The Snow Girl Ending Explained: In the Netflix original movie The Snow Girl (La chica de nieve), we meet Miren, a young journalist who becomes engrossed in the mystery of a missing girl, a literal “snow girl,” who vanished from Malaga many years ago.
This six-part Spanish series, adapted from Javier Castillo’s novel of the same name, is the kind of mystery that makes you wish Netflix would stop canceling projects. The series’ conclusion leaves some major mysteries unsolved.
But before we jump ahead and start thinking about season two, we need to delve into how the first confusing season of The Snow Girl concluded. Here we will cover all you need to know about the season finale and the big reveal, so get ready for some serious time travel.
The Snow Girl Ending Explained
Since Amaya’s kidnapping in 2010, Miren has spent the past nine years attempting to piece together what happened to her. With the assistance of a VHS repairman, she has finally made progress. Indeed, neither of us was aware that such things existed.
We thought that the movies of Amaya were shot by a solitary woman named Iris who lives in the hills, but Miren uses his account book to reveal otherwise. Iris made the decision to abduct Amaya from her biological mother after being advised by a fertility specialist that she would never be a mother.
Iris has successfully brainwashed Amaya, who was only five when she was stolen, into thinking that people from the outside world can’t be trusted. As a result, Amaya, now 14 years old, stays out of sight during Miren’s visits to Iris’s house. Fortunately for everyone involved, Miren’s life was cut short when a bank employee learned Iris’ terrible truth.
Though Miren makes it through the visit unscathed by failing to uncover Amaya’s whereabouts, Iris is still terrified by the prospect of being discovered. Following the standard procedure for kidnappers, Iris sneaks away with her “daughter” in the dead of night. But Miren sees them and realizes that Amaya wore the identical headband she sees in the car in one of the newest films.
Next, Iris does what any psychotic kidnapper would do: she drives herself and Amaya off a cliff. It appears that Iris would sooner die than be parted from her captive/”child.” At least, that’s what ends up happening to Iris. Amaya, on the other hand, seems to be built of rather solid stuff, since she manages to survive the collision despite losing her life almost instantly.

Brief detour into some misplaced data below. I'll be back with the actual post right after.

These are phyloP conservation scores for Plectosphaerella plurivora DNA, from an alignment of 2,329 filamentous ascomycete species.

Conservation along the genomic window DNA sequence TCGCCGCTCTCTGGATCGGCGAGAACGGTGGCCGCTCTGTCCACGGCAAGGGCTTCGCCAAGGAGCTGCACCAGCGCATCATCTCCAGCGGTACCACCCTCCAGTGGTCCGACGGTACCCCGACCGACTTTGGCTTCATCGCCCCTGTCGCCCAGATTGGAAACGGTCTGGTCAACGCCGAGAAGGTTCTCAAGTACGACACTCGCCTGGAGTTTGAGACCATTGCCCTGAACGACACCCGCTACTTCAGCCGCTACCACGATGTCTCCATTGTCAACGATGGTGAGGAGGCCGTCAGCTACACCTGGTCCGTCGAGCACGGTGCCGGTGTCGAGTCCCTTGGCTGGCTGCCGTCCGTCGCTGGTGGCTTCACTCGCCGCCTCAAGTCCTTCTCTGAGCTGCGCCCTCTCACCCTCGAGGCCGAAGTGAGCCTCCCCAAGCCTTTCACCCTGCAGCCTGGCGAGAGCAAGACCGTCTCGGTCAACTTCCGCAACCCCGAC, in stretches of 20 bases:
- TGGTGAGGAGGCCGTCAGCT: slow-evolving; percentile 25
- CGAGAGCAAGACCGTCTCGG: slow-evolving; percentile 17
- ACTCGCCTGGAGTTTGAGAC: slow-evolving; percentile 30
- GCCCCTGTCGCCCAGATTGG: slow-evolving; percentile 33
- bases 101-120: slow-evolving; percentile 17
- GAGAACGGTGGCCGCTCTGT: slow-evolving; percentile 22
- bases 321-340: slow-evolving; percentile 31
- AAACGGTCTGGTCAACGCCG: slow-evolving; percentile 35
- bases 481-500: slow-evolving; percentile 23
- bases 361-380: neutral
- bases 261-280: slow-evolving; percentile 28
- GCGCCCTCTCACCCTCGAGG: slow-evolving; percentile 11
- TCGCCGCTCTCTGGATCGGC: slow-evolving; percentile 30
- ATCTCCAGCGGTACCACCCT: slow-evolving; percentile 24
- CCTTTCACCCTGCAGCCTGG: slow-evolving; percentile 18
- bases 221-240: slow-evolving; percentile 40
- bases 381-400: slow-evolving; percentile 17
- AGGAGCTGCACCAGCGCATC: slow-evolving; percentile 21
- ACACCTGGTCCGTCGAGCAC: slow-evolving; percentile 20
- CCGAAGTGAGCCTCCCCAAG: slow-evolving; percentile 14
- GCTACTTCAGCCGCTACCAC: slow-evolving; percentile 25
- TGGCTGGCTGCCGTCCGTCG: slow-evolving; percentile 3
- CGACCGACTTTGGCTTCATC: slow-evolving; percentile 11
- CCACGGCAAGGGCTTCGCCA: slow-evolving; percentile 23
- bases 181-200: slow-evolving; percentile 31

Now that Miren has arrived, Amaya is freaking out and pointing a gun in her direction. This hasn’t dissuaded her from standing up for her “mom” to the end. A fight breaks out, but Miren manages to hold her down until the emergency services can arrive and take care of the situation.
Thanks to Miren, Amaya’s parents were able to see her for the first time in nine years. However, Alvaro and Ana are happily ever after delayed, at least initially, due to Amaya’s ongoing suffering from her kidnapping and the deaths of her fake parents. Iris’s death was directly attributable to their search, therefore it shouldn’t come as a surprise that she harbors resentment toward her biological parents. Honest to God, today’s youth.
At least by the end, Amaya is willing to let Alvaro and Ana sit down and watch cartoons with her. That gives them a reason to hope that their daughter isn’t lost to them forever, even if the endless therapy expenses drive them into homelessness.
Breaking Down the Snow Girl’s Shocking Climax
Now that the ordeal is over, Miren writes a book on the investigation into Amaya’s disappearance. Even if the cash starts rolling in, a happy ending isn’t likely just yet. Because two years after the mystery is solved, Iris’s signature appears on an envelope that Miren receives. However, there is no Amaya footage this time around. Rather, there is a picture of a different woman who, like Amaya, was bound against her will and held against her will.
Another disturbing note reads, “Want to play?” on the envelope.
This shocking turn of events at the end of the episode makes a continuation into a second season seem extremely likely. To whom does this latest victim belong? Whose photo was that? Where does Miren fit into this?
Answers can still be discovered in El juego del alma, Javier Castillo’s follow-up book, even if Netflix decides to cancel The Snow Girl (like they have so many other shows recently). In that place, Miren looks into the crucifixion of a New York teenager, whose case may or may not be related to the woman seen in this fresh polaroid…
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